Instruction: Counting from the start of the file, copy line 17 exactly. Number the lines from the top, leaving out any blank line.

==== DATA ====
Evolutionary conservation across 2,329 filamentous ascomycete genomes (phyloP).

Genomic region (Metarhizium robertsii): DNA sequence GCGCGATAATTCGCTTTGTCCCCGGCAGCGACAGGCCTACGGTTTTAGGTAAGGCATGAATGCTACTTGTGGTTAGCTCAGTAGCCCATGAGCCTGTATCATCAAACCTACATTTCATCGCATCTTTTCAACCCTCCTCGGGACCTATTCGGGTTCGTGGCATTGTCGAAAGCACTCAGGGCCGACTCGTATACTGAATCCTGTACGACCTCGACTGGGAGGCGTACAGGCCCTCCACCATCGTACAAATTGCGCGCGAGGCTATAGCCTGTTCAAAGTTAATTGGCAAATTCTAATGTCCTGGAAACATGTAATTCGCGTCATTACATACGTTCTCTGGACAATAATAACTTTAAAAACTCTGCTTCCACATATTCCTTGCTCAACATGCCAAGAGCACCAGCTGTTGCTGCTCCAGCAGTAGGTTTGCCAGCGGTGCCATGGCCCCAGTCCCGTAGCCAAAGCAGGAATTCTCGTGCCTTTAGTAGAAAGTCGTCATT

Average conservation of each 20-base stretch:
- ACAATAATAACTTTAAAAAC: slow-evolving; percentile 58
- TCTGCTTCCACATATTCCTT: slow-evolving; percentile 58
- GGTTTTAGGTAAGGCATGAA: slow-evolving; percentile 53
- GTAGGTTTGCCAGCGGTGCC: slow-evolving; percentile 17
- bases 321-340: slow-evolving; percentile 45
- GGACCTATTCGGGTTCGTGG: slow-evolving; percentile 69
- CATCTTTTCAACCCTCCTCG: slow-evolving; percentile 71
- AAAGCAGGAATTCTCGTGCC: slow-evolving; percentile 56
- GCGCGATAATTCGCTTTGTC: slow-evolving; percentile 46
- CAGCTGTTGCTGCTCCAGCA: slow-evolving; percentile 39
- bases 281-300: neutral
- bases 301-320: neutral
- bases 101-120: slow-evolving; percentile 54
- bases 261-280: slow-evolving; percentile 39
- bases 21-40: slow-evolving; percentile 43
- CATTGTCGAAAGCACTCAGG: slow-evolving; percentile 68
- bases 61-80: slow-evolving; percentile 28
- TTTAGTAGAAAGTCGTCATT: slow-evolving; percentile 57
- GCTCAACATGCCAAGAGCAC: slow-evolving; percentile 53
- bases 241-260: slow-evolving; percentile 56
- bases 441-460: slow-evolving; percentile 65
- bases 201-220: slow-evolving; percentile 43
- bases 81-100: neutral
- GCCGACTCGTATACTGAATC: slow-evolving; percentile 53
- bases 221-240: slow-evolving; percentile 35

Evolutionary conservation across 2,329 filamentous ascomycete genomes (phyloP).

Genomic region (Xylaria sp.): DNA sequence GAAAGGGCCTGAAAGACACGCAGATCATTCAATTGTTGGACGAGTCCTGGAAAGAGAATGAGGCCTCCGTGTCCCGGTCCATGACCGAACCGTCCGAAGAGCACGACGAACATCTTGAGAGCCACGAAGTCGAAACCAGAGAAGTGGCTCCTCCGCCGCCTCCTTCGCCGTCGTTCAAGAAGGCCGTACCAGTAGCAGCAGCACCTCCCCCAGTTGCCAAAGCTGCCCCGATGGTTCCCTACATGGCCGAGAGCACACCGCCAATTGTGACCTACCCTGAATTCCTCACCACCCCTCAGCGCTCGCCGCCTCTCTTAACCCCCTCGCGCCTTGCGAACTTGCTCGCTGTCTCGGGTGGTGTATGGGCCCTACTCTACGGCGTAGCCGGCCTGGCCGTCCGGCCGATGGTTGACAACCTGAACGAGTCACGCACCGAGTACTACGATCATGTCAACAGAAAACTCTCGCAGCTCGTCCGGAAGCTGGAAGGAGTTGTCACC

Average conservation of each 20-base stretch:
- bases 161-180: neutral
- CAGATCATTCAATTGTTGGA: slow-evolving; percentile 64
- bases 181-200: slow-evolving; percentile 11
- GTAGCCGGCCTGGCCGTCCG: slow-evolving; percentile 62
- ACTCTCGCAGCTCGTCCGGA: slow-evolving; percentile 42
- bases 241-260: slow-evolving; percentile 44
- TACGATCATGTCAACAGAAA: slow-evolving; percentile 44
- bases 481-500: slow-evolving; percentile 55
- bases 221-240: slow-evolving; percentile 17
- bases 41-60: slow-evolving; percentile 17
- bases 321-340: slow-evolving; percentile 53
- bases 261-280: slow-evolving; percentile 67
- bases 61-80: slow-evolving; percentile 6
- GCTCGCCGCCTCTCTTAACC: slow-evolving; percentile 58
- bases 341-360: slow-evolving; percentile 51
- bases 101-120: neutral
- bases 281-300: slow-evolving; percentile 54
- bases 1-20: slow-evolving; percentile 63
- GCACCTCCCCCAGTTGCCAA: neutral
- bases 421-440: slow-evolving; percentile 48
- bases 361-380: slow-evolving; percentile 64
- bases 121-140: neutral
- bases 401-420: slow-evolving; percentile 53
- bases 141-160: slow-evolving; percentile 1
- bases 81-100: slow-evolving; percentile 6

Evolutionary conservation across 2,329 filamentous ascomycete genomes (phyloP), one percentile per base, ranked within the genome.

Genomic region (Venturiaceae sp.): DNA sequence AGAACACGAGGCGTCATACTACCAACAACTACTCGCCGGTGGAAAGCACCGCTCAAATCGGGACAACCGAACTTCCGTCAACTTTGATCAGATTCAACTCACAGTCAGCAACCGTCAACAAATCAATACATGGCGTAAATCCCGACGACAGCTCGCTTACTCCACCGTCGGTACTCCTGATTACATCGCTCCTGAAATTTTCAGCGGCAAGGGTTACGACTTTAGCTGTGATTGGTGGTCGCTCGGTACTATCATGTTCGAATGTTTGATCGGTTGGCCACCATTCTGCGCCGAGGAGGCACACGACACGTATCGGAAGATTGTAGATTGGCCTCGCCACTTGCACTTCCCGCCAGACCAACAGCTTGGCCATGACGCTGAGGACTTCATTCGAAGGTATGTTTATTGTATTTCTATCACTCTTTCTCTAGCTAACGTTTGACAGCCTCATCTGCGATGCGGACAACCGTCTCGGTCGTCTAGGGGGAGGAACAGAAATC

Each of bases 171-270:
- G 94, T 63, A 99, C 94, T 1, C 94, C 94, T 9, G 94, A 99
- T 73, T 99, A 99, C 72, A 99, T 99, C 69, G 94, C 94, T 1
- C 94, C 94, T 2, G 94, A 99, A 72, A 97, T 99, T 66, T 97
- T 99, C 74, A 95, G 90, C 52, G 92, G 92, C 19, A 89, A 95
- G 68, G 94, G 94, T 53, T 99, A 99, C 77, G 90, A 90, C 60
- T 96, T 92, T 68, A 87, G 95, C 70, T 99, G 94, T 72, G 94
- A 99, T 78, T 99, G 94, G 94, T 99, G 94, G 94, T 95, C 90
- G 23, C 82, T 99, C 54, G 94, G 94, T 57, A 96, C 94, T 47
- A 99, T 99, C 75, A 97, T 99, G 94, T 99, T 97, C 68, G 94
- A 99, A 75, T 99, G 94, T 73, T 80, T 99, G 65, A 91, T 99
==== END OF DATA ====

- bases 261-280: slow-evolving; percentile 39